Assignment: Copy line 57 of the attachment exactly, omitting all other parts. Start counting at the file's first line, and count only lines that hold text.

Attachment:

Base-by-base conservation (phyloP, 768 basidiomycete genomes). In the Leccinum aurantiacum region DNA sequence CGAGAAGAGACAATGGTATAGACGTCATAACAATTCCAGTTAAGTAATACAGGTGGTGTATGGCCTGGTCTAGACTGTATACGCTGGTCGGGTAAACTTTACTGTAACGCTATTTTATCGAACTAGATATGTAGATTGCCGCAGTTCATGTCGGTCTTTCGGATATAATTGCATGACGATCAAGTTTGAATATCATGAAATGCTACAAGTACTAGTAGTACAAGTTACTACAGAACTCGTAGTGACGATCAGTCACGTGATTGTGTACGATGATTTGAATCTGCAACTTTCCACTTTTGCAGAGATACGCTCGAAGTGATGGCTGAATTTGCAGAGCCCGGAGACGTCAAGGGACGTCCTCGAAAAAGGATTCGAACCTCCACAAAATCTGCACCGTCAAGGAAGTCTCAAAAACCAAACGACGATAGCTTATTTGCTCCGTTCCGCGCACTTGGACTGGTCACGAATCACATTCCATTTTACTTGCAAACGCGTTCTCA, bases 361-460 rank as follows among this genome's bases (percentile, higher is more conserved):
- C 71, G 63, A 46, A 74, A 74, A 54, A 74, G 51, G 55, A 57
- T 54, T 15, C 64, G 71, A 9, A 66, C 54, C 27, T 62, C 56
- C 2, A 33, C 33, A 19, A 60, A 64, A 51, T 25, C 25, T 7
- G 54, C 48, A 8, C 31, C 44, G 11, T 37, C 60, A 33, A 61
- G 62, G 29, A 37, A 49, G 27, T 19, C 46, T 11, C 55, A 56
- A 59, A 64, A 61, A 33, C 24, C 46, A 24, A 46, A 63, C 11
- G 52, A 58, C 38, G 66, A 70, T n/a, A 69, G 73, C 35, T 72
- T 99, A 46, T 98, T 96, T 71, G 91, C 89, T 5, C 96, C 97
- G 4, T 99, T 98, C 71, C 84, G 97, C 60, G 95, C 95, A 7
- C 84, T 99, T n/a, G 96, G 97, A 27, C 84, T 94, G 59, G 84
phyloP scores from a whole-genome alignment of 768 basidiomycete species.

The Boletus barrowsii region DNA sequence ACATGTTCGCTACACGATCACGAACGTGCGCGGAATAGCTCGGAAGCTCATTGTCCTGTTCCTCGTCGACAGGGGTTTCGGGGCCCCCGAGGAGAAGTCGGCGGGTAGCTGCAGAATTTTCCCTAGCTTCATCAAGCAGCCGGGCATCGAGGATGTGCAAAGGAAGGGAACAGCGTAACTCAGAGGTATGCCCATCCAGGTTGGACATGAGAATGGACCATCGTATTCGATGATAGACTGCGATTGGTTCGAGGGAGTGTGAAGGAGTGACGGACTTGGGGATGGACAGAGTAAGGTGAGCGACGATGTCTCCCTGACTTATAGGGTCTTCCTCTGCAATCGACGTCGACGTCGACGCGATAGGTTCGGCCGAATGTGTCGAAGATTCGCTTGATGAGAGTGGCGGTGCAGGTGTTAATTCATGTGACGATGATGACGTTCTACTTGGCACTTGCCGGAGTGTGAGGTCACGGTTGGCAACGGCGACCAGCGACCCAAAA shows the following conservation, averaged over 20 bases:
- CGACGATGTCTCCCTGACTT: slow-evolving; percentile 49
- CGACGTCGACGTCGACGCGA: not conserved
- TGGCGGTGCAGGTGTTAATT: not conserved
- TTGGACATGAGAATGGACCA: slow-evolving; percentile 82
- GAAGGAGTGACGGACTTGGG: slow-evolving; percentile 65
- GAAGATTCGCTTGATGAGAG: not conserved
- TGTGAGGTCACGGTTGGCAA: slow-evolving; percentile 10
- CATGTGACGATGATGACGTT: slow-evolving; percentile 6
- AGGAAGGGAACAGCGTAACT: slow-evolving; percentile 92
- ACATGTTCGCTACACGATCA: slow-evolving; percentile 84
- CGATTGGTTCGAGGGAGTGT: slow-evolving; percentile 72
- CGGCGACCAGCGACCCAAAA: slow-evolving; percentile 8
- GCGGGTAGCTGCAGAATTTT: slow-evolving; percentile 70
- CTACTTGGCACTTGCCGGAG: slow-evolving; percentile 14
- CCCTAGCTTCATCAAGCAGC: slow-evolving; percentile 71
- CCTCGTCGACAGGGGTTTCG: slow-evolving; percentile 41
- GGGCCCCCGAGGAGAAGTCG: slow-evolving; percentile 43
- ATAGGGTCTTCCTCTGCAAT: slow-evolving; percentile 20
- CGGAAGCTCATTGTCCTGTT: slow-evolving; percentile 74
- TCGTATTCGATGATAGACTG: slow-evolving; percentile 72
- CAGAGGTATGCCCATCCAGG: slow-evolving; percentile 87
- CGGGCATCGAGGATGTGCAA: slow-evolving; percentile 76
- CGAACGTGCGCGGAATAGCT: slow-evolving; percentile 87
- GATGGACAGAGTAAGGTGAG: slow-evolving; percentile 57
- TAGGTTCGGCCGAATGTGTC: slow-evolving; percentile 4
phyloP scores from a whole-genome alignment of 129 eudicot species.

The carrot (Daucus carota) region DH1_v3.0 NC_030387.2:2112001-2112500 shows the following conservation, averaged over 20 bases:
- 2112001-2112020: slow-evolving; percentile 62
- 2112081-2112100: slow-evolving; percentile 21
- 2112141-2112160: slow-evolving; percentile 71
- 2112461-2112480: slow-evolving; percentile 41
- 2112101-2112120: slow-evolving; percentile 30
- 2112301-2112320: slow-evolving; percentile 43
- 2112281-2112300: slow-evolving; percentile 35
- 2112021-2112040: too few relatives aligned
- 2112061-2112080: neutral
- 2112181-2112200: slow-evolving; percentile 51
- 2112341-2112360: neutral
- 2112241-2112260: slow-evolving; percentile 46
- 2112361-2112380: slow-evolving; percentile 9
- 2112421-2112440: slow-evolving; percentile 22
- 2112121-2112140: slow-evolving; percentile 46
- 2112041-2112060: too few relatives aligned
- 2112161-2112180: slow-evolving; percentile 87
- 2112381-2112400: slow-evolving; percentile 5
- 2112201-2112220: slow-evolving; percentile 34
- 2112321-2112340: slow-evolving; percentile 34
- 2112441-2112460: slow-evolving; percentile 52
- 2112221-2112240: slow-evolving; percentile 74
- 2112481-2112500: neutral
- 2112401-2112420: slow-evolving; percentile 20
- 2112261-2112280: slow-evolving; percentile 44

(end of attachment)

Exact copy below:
- 2112161-2112180: slow-evolving; percentile 87